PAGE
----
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NFIB/Florida joins groups opposed to workers’ comp hike

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The National Federation of Independent Business/Florida is adding its voice to the business groups decrying a proposed 17 percent hike in the cost of workers’ compensation insurance to employers.

The rate increase “is a $623 million tax on workers in Florida that will go primarily to workers’ compensation attorneys,” NFIB/Florida Executive Director Bill Herrle said in a statement.

“For the sake of Florida’s small businesses and the millions they employ, this cannot stand,” he added. “The filing is the tip of the iceberg.”

The National Council on Compensation Insurance (NCCI) last week asked the state to consider a 17 percent rate hike in the cost of workers’ comp to employers. Workers’ comp is mandated by states to pay workers who get hurt on the job.

The council submitted its filing to the Office of Insurance Regulation (OIR) on Friday.

If approved, it would take effect Aug. 1.

That would collectively cost Florida businesses roughly $623 million and make the Sunshine State the costliest in the southeast part of the country to buy such insurance, according to the NCCI’s news release.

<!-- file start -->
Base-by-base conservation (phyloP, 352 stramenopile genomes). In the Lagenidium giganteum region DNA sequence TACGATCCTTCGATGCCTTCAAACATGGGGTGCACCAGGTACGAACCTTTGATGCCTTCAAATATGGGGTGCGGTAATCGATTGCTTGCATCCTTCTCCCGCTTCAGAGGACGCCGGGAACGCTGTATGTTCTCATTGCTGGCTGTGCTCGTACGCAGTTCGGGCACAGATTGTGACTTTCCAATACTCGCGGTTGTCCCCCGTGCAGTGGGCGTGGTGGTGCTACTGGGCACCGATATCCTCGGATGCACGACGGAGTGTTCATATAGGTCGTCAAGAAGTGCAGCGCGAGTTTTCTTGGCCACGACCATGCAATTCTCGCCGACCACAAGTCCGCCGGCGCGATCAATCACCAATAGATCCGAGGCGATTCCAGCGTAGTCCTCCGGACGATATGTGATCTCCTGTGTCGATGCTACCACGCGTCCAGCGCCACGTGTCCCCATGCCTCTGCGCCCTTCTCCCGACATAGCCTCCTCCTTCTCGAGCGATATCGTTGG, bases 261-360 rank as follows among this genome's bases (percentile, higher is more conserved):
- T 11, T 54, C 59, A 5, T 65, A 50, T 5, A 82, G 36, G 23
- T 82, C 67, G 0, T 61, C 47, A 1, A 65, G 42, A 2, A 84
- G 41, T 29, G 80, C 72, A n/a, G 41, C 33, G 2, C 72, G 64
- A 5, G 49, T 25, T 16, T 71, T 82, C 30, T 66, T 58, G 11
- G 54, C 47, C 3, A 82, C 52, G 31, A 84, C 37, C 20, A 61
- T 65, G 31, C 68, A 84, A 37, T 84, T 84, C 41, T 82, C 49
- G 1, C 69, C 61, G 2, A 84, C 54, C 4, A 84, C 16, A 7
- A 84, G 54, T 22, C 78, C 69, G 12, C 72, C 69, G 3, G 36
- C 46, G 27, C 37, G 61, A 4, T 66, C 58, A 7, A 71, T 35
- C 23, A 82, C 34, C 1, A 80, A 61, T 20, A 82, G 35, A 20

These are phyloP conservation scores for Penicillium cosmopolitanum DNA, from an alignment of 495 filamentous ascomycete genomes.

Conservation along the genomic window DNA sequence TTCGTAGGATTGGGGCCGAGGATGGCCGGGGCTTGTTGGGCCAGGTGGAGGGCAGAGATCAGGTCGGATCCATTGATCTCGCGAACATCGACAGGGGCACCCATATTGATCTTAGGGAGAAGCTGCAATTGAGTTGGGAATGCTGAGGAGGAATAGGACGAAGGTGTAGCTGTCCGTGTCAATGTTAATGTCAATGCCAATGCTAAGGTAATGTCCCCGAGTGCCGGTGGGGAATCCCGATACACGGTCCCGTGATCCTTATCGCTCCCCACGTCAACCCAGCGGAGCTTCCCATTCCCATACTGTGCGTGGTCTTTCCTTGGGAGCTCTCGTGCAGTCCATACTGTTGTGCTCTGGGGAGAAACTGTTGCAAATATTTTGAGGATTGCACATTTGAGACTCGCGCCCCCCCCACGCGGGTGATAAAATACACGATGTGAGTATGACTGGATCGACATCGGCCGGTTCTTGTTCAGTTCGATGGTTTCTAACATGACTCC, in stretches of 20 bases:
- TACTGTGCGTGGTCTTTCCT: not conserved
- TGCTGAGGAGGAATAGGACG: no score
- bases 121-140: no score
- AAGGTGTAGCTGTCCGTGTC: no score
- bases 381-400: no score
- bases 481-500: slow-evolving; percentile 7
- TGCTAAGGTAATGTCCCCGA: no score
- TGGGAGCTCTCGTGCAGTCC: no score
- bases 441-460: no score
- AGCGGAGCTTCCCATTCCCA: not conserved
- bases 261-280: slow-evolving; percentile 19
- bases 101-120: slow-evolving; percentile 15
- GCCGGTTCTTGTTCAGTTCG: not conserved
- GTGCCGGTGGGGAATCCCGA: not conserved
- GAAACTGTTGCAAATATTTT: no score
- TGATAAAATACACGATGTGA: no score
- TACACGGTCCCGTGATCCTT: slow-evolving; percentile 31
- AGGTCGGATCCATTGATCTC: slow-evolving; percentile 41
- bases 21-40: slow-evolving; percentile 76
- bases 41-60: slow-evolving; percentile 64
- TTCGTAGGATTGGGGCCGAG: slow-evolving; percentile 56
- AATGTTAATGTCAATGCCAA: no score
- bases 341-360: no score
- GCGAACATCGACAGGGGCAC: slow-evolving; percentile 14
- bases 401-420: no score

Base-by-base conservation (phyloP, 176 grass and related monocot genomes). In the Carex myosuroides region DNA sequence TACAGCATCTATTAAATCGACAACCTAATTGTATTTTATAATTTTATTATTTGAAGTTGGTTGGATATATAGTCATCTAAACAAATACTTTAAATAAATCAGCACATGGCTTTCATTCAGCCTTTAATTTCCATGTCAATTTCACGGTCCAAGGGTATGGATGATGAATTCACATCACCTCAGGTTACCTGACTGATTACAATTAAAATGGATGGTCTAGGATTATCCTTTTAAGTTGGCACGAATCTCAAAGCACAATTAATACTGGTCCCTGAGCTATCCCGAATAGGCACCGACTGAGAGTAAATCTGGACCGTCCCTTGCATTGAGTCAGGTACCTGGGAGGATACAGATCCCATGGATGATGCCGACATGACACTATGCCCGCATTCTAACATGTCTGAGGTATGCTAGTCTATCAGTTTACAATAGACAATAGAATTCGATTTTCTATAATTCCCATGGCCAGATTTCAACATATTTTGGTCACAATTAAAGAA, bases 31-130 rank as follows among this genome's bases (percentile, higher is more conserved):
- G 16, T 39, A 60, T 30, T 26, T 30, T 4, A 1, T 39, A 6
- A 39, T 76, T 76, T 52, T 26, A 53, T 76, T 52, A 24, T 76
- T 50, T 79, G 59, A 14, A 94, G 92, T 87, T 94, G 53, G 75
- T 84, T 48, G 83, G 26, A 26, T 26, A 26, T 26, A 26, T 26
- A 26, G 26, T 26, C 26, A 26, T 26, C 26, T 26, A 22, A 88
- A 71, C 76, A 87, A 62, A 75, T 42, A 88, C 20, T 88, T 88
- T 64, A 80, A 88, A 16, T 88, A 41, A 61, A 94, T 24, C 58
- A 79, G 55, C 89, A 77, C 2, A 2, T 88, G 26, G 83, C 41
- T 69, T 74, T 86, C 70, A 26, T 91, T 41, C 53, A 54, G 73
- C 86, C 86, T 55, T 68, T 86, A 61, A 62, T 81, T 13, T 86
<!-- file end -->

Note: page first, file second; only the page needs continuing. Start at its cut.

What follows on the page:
The council is “a licensed rating organization authorized to make rate filings on behalf of workers’ compensation insurance companies in Florida,” according to the OIR.

The organization directly attributed most of the increase to a Florida Supreme Court decision, Castellanos v. Next Door Company, which struck down Florida’s workers’ compensation law’s legal fee schedule as unconstitutional.

Associated Industries of Florida and the Florida Chamber of Commerce also have come out in opposition to the increase.

Before joining Florida Politics, journalist and attorney James Rosica was state government reporter for The Tampa Tribune. He attended journalism school in Washington, D.C., working at dailies and weekly papers in Philadelphia after graduation. Rosica joined the Tallahassee Democrat in 1997, later moving to the courts beat, where he reported on the 2000 presidential recount. In 2005, Rosica left journalism to attend law school in Philadelphia, afterwards working part time for a public-interest law firm. Returning to writing, he covered three legislative sessions in Tallahassee for The Associated Press, before joining the Tribune’s re-opened Tallahassee bureau in 2013. He can be reached at jim@floridapolitics.com.

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